Growing up in a home where one or both parents suffer from substance abuse or addiction comes with consequences. Unfortunately, the National Institute on Drug Abuse (NIDA) estimates that in the U.S., this is the case for 25 percent of children and teenagers under the age of 18.
Kids living in these kinds of conditions are not only twice as likely to develop a substance use disorder themselves, they struggle academically and socially, are at a greater risk of intersecting with the criminal justice system, deal with more mental health issues and often face verbal, physical and sexual abuse at home.
Growing up with a parent addicted to drugs or alcohol is a recipe for complex trauma that can last a lifetime.
This issue gained some attention in October after the Sesame Workshop, the group behind the long-running children’s show “Sesame Street,” announced that one of their Muppet characters, Karli, who debuted in April 2019, will have her storyline expanded to explain that she’s living in foster care due to her mother’s addiction to drugs.
“Addiction is often seen as a ‘grown-up’ issue, but it impacts children in ways that aren’t always visible,” Sherrie Westin, President of Social Impact and Philanthropy at the Sesame Workshop, said in her statement. “Having a parent battling addiction can be one of the most isolating and stressful situations young children and their families face.”
Karli’s character is about 6 years old and the message producers are hoping to communicate to younger viewers is that people suffering from addiction have an illness that they need help with and that the illness is not the child’s fault.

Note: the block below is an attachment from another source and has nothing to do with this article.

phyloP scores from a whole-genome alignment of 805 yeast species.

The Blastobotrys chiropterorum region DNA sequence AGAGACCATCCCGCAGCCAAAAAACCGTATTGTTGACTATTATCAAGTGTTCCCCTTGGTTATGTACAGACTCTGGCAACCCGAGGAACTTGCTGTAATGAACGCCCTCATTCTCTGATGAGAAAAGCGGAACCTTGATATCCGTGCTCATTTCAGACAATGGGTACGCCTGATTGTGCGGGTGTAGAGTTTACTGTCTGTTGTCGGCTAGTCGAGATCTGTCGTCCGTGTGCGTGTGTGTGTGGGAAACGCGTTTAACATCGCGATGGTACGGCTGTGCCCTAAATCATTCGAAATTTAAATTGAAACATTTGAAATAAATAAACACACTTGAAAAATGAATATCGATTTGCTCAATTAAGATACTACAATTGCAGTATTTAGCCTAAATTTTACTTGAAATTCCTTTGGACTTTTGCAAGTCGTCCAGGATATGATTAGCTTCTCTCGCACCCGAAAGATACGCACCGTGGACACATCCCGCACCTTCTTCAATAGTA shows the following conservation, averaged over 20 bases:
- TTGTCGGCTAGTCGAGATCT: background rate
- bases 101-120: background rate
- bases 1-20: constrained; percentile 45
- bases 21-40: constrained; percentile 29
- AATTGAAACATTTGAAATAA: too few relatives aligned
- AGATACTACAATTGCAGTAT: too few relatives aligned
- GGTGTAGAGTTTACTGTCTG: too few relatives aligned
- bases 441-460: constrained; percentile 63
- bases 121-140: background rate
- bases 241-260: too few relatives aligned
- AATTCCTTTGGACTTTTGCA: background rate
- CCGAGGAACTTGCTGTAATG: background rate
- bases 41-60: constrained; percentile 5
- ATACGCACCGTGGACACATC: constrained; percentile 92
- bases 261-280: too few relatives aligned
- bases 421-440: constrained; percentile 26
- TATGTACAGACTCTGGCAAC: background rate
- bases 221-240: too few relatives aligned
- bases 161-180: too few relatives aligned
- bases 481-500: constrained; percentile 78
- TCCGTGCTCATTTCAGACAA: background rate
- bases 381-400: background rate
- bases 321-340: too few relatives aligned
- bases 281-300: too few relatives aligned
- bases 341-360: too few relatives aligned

A similar type of lesson is being taught to 9-12 year olds at Camp Mariposa, in Ohio, a weekend long getaway for children with parents addicted to opioids. Organized and run by the nonprofit organization Eluna, the goal is to break the cycle of addiction.
Centered around educational and social activities, kids at Camp Mariposa learn that addiction is a disease, that there are others their age dealing with the same difficult problems, how to have more confidence and how make healthy lifestyle choices on their own.
Eluna’s work is getting results, the director of addiction prevention and mentoring programs at the organization, Brian Maus, told NPR. A three-year study of the camp’s participants, by researchers at Louisiana State University, found that 95 percent of campers had never used drugs or alcohol and that almost a 100 percent had avoided run-ins with the juvenile justice system.
What’s most special about the camp, according to Maus, is watching campers have the opportunity to just be themselves.
“I think the education is great. I think the connections are awesome, but to let kids just be kids? That’s it for me. The opioid epidemic has really stolen their childhood away,” he said in the interview.
Despite the progress that programs, like Eluna’s, are making, or the attention that a “Sesame Street” character can bring to all the collateral damage of addiction, the national foster care caseload has seen a 10 percent increase in the number of children entering the system in just a four year span, from 2012 to 2016.
Many of these cases, reports the Department of Health and Human Services, are the result of parental substance abuse.